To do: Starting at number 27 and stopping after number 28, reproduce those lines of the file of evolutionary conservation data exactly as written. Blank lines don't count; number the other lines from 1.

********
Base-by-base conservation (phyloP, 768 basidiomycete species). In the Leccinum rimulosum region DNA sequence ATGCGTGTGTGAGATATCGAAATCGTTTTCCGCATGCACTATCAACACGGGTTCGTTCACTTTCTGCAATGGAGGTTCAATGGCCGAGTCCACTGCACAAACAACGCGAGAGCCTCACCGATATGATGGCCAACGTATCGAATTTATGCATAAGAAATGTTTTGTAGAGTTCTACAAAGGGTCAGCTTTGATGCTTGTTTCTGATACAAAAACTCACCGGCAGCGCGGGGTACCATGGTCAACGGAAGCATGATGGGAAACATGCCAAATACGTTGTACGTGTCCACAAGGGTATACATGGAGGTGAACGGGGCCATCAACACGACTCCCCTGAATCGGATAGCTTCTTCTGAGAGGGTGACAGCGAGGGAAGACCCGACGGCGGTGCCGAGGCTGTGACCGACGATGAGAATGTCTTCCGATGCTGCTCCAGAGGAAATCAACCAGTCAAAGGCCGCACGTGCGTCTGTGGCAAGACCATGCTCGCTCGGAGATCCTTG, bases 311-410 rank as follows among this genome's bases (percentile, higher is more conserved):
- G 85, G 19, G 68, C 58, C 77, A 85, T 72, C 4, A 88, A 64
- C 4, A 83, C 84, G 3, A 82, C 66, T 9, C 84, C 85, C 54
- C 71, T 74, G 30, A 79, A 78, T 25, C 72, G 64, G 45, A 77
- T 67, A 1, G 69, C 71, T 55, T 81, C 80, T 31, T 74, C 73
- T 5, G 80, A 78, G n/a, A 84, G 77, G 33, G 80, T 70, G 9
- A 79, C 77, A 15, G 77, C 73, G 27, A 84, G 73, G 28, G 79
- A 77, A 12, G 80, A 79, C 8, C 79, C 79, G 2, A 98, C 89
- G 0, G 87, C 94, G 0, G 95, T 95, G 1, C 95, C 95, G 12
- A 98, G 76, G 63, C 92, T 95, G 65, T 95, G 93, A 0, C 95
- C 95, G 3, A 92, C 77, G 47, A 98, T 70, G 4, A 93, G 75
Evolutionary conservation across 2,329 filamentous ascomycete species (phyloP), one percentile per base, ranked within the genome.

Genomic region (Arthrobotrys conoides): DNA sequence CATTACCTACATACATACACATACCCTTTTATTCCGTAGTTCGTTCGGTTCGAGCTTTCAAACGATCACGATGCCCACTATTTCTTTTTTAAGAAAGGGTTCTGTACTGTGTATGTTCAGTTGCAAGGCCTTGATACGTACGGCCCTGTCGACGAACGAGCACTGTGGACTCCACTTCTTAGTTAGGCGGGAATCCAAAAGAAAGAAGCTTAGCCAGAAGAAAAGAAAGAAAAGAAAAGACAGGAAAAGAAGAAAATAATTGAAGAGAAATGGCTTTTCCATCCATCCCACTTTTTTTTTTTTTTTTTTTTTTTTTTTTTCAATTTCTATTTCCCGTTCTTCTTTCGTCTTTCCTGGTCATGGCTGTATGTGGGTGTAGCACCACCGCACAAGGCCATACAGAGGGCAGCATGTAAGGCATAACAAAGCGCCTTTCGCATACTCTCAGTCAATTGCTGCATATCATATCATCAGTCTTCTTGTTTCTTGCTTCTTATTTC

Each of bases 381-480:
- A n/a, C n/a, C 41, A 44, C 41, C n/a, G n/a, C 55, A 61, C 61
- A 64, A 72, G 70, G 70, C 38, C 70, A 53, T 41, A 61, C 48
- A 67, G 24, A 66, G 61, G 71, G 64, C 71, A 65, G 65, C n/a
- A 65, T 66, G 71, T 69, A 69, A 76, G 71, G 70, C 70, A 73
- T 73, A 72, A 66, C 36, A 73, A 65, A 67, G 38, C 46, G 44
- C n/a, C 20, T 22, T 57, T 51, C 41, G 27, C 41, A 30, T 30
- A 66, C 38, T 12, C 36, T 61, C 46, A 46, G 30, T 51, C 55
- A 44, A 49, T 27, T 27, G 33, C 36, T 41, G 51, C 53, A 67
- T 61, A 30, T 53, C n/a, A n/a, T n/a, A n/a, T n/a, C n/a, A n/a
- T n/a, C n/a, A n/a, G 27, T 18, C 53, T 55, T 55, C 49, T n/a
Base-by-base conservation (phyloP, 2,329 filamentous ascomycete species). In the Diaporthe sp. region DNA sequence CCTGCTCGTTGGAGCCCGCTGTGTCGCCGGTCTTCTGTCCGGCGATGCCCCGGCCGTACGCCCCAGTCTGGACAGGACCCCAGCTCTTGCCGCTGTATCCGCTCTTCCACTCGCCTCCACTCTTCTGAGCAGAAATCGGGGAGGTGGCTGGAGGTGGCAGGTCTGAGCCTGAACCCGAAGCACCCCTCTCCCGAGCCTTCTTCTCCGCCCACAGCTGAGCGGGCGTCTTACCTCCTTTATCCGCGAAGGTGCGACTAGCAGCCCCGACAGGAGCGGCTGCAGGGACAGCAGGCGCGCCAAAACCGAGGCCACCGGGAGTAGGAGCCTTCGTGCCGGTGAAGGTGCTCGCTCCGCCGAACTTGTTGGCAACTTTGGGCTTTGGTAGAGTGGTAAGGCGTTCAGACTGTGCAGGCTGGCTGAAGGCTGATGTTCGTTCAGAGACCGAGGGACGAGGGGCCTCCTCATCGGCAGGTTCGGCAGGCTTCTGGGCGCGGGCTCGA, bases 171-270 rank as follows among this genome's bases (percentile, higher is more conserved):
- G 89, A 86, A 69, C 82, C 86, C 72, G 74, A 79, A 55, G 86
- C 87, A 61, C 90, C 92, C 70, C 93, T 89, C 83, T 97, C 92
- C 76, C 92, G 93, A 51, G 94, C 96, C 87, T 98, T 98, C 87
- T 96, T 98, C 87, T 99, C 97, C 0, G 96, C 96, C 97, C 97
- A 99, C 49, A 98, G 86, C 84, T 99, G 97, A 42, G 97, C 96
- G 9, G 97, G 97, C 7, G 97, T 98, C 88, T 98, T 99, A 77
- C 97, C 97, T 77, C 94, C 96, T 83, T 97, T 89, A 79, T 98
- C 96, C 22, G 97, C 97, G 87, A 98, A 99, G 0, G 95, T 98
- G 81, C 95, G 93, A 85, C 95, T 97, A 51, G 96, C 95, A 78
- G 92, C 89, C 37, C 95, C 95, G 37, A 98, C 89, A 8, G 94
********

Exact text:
- C 87, A 61, C 90, C 92, C 70, C 93, T 89, C 83, T 97, C 92
- C 76, C 92, G 93, A 51, G 94, C 96, C 87, T 98, T 98, C 87